Joe Kidd (1972)

PG   |    |  Western


Joe Kidd (1972) Poster

An ex-bounty hunter reluctantly helps a wealthy landowner and his henchmen track down a Mexican revolutionary leader.


6.5/10
15,368

Photos

  • Clint Eastwood in Joe Kidd (1972)
  • Clint Eastwood in Joe Kidd (1972)
  • Clint Eastwood in Joe Kidd (1972)
  • Clint Eastwood in Joe Kidd (1972)
  • Joe Kidd (1972)
  • Joe Kidd (1972)

See all photos

Get More From IMDb

For an enhanced browsing experience, get the IMDb app on your smartphone or tablet.

Get the IMDb app

Reviews & Commentary

Add a Review


User Reviews


23 April 2008 | RJBurke1942
6
| Just don't kid around with Joe Kidd, okay…
Just another vehicle for Dirty Harry in the west? Well, not quite. This time round, Clint plays the title role – an individualist, of course, and one with a sense of justice not unlike Dirty Harry; where Joe Kidd differs is that he has no truck with the law and prefers the hunter's life on the range.

Which, in turn, causes him to wind up in jail because, in the opener, we find Joe in jail having been charged with hunting deer on reservation land. After being summarily fined $10 and deciding to work out the fine in jail instead, the court proceedings are interrupted by a large band of Mexicans desperately seeking justice about land claims in the area.

During the subsequent shooting melee when the Mexicans attempt to kidnap the county judge, Joe takes the initiative and gets the judge safely away, and out of harm. After the bandits run, Joe settles down to work off his jail term of ten days – only to be hauled out of that predicament by Robert Duvall's nasty business tycoon, Frank Harlan, who wants to hunt down, with his own band of killers, the leader of the Mexican band, Luis Chama, as portrayed by John Saxon.

Thereafter follows an inventive narrative and denouement as written by one of America's best writers, Elmore Leonard, involving a hunt to the high sierras and a Mexican standoff – and a Mexican standoff - between the Mexican bandits, the American bounty hunters and finally Joe who escapes the clutches of the bounty hunters to try to persuade Chama to plead his case in a court of law.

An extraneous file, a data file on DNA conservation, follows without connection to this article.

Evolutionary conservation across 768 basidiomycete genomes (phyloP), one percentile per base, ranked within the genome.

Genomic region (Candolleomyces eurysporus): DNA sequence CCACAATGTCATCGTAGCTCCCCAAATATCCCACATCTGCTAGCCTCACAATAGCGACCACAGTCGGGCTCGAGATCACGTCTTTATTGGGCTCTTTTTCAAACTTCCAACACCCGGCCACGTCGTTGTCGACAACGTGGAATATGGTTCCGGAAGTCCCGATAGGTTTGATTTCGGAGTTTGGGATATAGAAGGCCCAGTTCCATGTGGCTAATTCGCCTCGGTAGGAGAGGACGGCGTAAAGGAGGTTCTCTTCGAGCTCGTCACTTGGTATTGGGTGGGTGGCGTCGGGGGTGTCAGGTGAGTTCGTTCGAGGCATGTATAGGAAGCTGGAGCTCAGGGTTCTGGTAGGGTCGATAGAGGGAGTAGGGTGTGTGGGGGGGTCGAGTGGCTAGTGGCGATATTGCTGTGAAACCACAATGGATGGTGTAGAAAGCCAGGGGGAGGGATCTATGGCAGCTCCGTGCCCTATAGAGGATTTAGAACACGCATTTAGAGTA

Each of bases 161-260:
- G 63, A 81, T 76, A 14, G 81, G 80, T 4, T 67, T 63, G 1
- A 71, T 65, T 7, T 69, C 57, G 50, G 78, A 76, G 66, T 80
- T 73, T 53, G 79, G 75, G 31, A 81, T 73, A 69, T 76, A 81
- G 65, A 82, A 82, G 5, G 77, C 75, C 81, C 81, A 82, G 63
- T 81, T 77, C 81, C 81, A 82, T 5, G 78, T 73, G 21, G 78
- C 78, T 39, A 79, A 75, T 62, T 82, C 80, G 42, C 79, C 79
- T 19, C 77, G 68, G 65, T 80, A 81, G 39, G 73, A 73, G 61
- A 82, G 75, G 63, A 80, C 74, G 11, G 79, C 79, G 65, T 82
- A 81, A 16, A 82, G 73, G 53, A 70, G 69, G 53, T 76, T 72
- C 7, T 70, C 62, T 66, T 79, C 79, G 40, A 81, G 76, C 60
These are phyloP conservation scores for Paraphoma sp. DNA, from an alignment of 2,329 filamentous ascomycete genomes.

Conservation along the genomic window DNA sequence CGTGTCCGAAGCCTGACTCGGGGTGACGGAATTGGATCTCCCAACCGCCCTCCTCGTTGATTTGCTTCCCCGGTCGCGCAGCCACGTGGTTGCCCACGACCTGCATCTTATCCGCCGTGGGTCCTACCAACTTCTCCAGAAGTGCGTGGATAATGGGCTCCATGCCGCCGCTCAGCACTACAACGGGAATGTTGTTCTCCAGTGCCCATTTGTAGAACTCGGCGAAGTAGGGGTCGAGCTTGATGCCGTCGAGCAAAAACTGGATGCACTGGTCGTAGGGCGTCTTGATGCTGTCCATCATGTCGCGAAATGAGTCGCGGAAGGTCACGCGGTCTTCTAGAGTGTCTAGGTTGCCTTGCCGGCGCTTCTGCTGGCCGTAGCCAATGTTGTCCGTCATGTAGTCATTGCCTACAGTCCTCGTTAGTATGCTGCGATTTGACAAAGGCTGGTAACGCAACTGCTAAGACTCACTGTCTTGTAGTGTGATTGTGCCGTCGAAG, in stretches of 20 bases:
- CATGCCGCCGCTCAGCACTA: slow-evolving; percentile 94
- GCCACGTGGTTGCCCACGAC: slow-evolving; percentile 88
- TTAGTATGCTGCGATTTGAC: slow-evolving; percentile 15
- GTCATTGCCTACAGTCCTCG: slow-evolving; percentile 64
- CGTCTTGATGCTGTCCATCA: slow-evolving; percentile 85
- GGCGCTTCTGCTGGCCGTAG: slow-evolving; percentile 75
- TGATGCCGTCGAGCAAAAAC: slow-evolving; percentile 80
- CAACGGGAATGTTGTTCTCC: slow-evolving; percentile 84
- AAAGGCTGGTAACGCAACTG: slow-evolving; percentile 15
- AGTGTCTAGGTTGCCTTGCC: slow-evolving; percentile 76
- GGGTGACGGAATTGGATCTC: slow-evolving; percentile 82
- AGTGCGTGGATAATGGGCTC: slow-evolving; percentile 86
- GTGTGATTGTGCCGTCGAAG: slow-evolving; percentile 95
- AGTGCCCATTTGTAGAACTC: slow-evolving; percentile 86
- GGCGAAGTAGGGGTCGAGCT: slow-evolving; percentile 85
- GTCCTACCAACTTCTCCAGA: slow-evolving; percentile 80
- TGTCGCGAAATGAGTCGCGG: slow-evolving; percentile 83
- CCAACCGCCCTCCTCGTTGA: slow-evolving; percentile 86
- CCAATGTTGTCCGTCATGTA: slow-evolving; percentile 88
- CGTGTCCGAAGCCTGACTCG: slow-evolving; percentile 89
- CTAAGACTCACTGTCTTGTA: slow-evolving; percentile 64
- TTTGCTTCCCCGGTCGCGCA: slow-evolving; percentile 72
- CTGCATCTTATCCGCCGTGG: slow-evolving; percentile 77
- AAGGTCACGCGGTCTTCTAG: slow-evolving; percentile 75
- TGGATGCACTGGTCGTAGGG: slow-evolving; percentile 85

To say more would ruin the plot for you. Clint does his usual laconic, iron-fisted turn with revolver, rifle and now pistol – an automatic German C96 Mauser, no less (the setting is in 1897 or so, and that pistol began production in 1896). Robert Duvall is suitably slimy and duplicitous, hell bent on killing whomever he wishes to get his way; perhaps a bit of a parody of bad guy, but what the hey! The real parody, however, is Don Stroud, as Lamarr, the gunman who just can't behave while Joe Kidd is around. While John Saxon's Mexican bandit, Luis Chama, is sympathetically done.

The setting is simply and starkly beautiful – snow capped peaks in the sierra, the undulating plain, a frontier town, rocky outcrops, a small village with the inevitable church and bell tower which plays an important and somewhat comedic part in the battle between the competing bands. Director Sturges certainly took advantage of the natural splendor to make this film all that more enjoyable.

As always, though, my criticism with Hollywood Westerns made from the fifties to the seventies generally is that the characters are way too clean: these were rough conditions, dirty times, filthy streets. I know there were exceptions, but that just proved the rule. Eastwood's Unforgiven (1995), Jamurschs' Dead Man (1996) or Cimino's Heaven's Gate (1992) redressed that aspect very nicely, however.

For 84 minutes you'll enjoy a good story, well acted and with appropriate action. See it if you can. Recommended for all.

Metacritic Reviews


Critic Reviews



Alan Ruck Discusses the Genius of John Hughes

Alan Ruck draws connections between his breakout role in Ferris Bueller's Day Off and his recent work on the Emmy-nominated "Succession."

Watch now

Around The Web

 | 

Powered by ZergNet

More To Explore

Search on Amazon.com